The northern California town of Benicia, population 27,000, is earning praise for stopping a huge oil-by-rail project proposed by Texas-based fossil giant Valero, the town’s biggest employer and taxpayer.
In the end, Greenpeace blogger Dean Kuipers writes on Grist, “an energized group of local administrators and activists had managed to derail a project that national policy-makers couldn’t touch.”
When Valero first proposed the project, three out of five city council members were inclined to support it, Kuipers recalled. By the time the question came to a vote, they were unanimous in their opposition. That experience, coupled with another recent oil-by-rail win in San Luis Obispo, has activists looking to the “hyper-local” level is the place to win ground in national campaigns.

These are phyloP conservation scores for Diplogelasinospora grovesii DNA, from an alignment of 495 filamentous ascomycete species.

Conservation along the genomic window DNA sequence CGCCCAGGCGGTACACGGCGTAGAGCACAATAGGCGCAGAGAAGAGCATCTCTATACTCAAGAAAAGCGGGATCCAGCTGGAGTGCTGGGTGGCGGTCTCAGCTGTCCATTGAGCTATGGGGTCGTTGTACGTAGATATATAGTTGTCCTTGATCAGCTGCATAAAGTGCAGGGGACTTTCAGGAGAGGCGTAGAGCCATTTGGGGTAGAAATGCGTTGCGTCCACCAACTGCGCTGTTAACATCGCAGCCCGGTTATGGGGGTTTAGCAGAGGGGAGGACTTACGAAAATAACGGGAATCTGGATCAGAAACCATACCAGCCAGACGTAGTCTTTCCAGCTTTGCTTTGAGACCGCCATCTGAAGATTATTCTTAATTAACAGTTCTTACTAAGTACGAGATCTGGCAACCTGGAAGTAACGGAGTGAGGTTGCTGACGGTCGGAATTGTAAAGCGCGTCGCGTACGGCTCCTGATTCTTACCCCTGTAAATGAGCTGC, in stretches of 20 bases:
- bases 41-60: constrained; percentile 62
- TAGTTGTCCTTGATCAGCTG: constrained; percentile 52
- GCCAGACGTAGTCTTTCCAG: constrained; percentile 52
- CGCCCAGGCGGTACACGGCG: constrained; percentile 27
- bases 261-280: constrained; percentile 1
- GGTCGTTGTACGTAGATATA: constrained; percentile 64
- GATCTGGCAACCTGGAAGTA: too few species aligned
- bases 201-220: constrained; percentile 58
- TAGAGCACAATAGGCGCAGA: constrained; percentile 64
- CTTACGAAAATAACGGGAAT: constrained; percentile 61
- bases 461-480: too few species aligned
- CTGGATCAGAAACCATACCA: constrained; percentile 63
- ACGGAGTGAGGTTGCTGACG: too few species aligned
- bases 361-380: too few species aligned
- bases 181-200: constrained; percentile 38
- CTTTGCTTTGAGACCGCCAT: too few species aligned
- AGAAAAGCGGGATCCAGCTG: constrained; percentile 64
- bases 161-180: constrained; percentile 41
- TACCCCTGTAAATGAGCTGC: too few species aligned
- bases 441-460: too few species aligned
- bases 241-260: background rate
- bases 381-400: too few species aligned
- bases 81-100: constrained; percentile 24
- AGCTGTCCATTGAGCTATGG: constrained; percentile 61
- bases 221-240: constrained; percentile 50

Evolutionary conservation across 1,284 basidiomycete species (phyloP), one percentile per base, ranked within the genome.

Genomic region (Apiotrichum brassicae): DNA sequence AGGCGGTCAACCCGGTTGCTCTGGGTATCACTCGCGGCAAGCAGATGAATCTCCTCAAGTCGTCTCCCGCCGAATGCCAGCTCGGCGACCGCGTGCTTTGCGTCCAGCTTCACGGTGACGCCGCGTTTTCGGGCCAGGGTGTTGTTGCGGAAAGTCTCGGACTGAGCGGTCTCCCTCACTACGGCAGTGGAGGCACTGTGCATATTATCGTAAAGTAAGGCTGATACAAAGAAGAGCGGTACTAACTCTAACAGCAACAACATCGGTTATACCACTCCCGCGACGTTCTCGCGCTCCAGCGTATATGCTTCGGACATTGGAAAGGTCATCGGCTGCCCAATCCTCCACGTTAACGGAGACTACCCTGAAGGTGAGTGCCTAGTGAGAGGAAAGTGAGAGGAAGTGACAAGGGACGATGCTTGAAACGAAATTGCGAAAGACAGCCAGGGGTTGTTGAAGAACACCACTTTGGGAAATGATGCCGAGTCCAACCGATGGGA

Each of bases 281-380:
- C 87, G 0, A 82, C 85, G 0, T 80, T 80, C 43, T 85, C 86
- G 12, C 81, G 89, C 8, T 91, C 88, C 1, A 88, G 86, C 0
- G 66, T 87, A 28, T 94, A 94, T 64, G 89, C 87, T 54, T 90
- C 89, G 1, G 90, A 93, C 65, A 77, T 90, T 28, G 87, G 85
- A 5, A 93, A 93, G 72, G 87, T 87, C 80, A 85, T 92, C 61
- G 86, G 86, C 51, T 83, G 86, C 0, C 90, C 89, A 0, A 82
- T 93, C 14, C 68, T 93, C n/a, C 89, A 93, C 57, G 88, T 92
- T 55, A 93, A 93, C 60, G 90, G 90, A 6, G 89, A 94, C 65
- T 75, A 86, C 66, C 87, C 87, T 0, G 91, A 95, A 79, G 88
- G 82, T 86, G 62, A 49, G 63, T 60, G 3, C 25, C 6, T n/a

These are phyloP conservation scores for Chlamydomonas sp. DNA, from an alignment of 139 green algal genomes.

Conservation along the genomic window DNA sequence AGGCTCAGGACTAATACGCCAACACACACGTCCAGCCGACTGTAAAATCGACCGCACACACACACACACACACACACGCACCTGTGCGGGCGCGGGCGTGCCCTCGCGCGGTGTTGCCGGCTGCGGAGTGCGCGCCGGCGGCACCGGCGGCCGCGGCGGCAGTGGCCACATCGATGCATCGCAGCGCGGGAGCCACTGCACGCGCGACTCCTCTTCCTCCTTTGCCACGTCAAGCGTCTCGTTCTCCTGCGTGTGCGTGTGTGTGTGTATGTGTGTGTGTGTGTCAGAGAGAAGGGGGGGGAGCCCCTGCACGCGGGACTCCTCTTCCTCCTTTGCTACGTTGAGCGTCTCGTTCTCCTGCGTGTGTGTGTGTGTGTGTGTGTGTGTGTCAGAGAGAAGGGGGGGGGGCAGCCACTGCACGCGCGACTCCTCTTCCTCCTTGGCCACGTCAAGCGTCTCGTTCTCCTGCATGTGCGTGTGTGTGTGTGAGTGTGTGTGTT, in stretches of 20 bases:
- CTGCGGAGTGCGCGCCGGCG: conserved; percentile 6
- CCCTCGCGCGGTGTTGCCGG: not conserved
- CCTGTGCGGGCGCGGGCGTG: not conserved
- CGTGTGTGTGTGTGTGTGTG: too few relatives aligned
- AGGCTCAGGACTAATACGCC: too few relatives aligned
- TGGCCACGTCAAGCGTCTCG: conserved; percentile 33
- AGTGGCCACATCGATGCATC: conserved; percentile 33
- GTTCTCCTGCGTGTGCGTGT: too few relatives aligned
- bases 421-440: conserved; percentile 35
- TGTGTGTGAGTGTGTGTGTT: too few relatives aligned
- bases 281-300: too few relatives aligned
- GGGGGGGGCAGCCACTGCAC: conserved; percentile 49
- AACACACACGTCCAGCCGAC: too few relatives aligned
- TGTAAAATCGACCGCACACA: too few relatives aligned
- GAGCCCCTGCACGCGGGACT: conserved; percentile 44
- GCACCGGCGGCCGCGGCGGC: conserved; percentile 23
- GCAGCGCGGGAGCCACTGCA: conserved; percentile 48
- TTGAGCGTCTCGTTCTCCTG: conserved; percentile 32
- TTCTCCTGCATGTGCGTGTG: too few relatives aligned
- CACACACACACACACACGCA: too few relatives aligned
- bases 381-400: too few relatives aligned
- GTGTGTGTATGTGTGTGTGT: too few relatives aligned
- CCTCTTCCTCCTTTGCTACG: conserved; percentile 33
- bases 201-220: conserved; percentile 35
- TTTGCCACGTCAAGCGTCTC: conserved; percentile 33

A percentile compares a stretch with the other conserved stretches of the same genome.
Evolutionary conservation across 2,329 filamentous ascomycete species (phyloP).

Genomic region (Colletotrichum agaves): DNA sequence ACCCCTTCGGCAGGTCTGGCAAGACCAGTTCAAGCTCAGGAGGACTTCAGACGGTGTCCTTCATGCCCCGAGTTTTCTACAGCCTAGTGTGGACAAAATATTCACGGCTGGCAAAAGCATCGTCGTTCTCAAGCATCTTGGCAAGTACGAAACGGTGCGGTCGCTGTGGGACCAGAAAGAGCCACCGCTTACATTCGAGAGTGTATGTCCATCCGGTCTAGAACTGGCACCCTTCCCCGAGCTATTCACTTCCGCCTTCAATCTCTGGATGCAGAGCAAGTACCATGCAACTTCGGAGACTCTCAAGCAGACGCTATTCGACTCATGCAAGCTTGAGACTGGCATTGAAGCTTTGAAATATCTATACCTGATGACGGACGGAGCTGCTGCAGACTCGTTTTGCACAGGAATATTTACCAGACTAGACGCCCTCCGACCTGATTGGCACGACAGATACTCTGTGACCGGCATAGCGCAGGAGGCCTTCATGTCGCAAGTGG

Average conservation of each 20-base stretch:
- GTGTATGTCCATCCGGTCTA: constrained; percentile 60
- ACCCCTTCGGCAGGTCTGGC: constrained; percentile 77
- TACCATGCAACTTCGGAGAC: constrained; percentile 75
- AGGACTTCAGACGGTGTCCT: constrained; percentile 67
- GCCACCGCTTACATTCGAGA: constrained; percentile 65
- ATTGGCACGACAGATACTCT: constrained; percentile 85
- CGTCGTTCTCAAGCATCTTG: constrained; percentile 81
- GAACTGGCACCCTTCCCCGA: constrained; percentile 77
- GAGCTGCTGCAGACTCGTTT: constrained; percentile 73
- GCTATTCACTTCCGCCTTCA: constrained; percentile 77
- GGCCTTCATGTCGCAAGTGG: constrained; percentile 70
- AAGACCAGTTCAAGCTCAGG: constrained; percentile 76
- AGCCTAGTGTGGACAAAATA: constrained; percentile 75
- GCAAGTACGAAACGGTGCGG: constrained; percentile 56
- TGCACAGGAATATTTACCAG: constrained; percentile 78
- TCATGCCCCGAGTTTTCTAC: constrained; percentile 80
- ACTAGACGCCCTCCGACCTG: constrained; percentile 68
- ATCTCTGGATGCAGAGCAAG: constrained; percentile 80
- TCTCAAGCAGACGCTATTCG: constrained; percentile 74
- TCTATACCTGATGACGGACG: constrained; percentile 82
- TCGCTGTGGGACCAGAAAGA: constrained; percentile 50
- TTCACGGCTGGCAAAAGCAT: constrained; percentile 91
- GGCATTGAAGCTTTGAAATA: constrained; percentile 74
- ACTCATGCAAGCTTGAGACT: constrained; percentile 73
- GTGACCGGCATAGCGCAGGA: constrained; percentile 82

“We had a small, but extremely well-informed group of people who have been working on these issues for a long time,” said Benicia Mayor Elizabeth Patterson, a veteran environmentalist first elected mayor in 2007. “I give all the credit to that group.”
“In all these fights, it was totally grassroots people coming together to work with people who are advocates for various aspects of the environment,” said local organizer Andres Soto of Benicians for a Safe and Healthy Community.
Local policy campaigns “are simpler, in a way,” said Whit Jones, campaign director for Lead Locally. “The people in the community understand the issues because these things are proposed in their backyards. This isn’t some obscure, abstract conversation about the nation’s energy policy or climate change. This is about whether or not a polluting facility will be sited in their town.”